The Princeton Police Department is working with other area police departments with respect to a “rash” of burglaries in Princeton. So far there have been six burglaries and one attempted burglary, confirmed Captain Nick Sutter, on Monday.
During the past several weeks residential daytime burglaries have occurred in a number of homes in Princeton that were unoccupied at the time of the break-ins.
The recent arrest of a suspect in South Brunswick is not related to the Princeton break-ins, said Mr. Sutter, but the recent arrest of two suspects in West Windsor is being investigated for a Princeton connection.
On Friday, March 25, West Windsor police arrested two Ewing men, Colin C. McHugh, 28, and Michael D. Kopyscianski, 29. The suspects had been seen -running from a West Windsor home with their arms loaded with stolen property. A call to police alerted nearby officers and the suspects’ red Honda was spotted on Washington Road and signaled to stop. Thereafter, both men attempted to flee on foot. Officers gave chase and the suspects were caught and subsequently charged. When police impounded and searched their vehicle, they found property that had been stolen from two West Windsor homes burglarized earlier that day.
Police also recovered evidence that suggested the pair had conducted multiple burglaries throughout the Mercer and Somerset county area. A press release from the West Windsor police department stated that when the suspects’ residence in Ewing was searched on Sunday, March 27, more suspected stolen property was recovered, some of which has since been identified by detectives from as far away as Branchburg. The investigation is continuing.
On Monday, Mr. Sutter said that there may be some connection between these suspects and the Princeton burglaries, but as yet the investigation remains ongoing.
According to Mr. Sutter, it is not unusual to have a number of burglaries occurring over a short space of time. “That’s the way it usually goes with burglaries, which are often perpetrated by one individual.”
In response to such cases, it is customary for the police in West Windsor, South Brunswick, Lawrence, Montgomery and Hopewell to pool their resources. “We talk with our colleagues on a daily basis,” said Mr. Sutter.
On Tuesday, Sgt. Steven Riccitello confirmed that PPD was looking into the possibility of a link between the two West Windsor suspects and burglaries in Princeton. He pointed out, that there had been no Princeton burglaries during the past week.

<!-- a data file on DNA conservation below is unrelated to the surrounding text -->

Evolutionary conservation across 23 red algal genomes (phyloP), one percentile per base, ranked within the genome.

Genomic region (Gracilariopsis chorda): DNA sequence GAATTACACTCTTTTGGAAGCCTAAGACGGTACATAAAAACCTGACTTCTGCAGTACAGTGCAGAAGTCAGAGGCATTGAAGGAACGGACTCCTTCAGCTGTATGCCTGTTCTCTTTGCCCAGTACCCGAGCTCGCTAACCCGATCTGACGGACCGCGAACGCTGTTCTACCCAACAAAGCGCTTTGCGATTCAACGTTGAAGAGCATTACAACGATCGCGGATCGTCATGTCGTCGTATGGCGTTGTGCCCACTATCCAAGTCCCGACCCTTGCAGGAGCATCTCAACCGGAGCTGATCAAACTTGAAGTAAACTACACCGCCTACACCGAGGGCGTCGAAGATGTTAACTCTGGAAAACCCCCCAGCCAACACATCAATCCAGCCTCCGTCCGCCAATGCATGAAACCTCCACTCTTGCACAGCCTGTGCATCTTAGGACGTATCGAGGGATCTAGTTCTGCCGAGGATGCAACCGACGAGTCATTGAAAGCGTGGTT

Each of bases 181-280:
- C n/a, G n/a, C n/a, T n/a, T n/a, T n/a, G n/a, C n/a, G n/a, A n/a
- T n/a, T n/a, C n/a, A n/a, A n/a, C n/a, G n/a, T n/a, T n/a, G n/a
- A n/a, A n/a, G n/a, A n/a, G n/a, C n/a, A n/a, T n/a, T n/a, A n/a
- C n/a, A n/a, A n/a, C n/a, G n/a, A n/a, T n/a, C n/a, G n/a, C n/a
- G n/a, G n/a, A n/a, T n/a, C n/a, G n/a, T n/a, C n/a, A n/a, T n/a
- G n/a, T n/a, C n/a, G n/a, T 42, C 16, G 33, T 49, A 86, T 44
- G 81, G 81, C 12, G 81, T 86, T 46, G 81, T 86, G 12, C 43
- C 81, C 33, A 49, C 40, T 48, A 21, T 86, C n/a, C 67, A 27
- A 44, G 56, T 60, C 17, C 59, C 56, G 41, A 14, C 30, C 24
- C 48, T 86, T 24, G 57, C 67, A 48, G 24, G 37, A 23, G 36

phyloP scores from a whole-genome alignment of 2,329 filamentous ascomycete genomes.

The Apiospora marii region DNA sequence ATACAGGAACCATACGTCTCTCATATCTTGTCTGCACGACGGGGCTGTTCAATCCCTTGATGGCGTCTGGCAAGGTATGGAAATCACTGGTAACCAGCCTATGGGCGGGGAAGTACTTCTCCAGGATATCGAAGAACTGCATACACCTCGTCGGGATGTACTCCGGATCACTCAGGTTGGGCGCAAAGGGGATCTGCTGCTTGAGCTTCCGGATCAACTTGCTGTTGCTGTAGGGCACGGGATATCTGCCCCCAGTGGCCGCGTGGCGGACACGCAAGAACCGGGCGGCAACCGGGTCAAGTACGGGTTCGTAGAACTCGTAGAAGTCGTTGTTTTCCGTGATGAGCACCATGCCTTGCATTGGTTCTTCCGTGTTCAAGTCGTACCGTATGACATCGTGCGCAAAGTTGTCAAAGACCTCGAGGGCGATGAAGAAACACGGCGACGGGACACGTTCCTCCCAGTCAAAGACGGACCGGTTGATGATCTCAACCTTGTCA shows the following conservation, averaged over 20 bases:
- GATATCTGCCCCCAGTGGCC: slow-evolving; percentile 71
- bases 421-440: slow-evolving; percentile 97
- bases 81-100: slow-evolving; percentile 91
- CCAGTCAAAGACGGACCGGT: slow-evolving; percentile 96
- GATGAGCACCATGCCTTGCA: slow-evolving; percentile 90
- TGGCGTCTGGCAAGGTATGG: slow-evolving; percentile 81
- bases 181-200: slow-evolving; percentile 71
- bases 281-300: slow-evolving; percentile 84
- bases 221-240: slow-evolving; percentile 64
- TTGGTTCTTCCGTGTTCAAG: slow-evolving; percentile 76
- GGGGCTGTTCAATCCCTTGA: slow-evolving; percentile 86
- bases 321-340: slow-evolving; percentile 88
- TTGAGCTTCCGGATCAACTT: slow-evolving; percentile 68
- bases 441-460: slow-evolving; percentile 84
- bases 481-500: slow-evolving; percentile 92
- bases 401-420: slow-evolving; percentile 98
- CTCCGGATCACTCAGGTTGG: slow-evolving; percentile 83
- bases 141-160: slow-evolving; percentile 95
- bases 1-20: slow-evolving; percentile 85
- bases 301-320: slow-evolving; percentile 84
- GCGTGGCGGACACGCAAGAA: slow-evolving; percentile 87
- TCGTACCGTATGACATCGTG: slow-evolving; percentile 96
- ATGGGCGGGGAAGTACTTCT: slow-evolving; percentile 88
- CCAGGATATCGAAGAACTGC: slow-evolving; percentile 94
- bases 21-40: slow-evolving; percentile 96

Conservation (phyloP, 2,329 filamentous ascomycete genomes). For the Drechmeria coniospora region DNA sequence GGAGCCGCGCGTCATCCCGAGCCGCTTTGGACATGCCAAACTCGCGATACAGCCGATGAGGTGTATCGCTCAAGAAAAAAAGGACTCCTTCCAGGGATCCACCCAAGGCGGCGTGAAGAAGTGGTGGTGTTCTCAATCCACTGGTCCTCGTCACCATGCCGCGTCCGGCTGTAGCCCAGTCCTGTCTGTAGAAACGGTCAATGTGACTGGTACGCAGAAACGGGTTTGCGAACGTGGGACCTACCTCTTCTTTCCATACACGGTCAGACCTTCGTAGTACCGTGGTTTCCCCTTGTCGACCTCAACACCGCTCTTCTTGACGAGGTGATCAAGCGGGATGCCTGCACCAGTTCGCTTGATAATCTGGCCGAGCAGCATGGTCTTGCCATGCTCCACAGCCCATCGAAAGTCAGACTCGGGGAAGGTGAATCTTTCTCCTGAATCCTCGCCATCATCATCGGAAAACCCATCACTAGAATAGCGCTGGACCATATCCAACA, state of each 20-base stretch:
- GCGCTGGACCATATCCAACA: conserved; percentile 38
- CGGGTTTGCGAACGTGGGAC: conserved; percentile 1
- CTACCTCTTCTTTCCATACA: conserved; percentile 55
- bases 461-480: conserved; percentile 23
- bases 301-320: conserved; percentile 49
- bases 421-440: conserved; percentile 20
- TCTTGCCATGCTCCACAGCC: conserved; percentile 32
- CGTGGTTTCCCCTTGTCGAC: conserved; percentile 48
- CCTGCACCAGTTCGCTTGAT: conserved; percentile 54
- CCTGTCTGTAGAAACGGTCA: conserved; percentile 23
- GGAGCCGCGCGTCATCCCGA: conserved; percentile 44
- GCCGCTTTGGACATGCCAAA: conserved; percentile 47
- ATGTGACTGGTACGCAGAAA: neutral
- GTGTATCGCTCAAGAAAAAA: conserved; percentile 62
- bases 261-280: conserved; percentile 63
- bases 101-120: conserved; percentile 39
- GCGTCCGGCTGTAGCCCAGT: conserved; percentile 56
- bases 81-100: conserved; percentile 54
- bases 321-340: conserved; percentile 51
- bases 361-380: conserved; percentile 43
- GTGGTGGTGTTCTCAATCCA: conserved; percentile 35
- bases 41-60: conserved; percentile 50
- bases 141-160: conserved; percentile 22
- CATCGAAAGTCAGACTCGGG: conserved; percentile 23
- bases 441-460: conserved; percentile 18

In a statement, the community was asked for support and assistance as it continues with its investigations and advised to “call immediately to report any suspicious vehicle(s) and/or person(s) in your neighborhood.” If possible, get a description of any suspect or vehicle (including a license plate) and the direction of travel, so as to advise responding officers.
Residents are also advised to notify the police immediately of any unknown person knocking on the front door. “Be aware that the knocking on a front door is a means to determine whether or not a house is occupied. Some common excuses used by a burglary suspect(s) who are looking to see if a house is occupied are: ‘I’m looking for (insert name of person), and ‘Do you know where (insert street) is located?’ They also may insinuate that they are looking for a lost pet, or pretend to be a door-to-door salesman,” according to the statement. “If there is no answer, the suspect(s) will generally walk to the back of the house and use unlocked doors/windows to gain entry. If none are found, windows and doors have been forced open. Jewelry and silver are generally targeted.
The department also suggests several ways in which residents can help the police in their attempts to recover stolen property: by providing digital photos of valuables, by always turning on alarm systems, and by presenting signs of occupation such as a car parked in the driveway, or a radio or TV left on inside, practices that often prevent homes being targeted at least during daytime.
Any suspicious activity should be immediately reported to your local police department, or in the event of an emergency for an incident in progress, call 9-1-1.
On Tuesday, the PPD took advantage of the vacant hospital building of the former University Medical Center at Princeton at 253 Witherspoon Street not far from its headquarters on Valley Road, to conduct training exercises. All officers in the department will have an opportunity to train inside the building during the exercises, which will continue on Thursday, April 3. “We try to keep our officers sharp with regular training sessions that are ongoing and with scenario training such as this on an annual basis,” said Mr. Riccitello.
Passersby won’t see much action, however, apart from several police cars at the site. All of the training will be inside the building. “The vacant building fits our purposes for exercises in tactics and training in critical incident response,” said Mr. Sutter.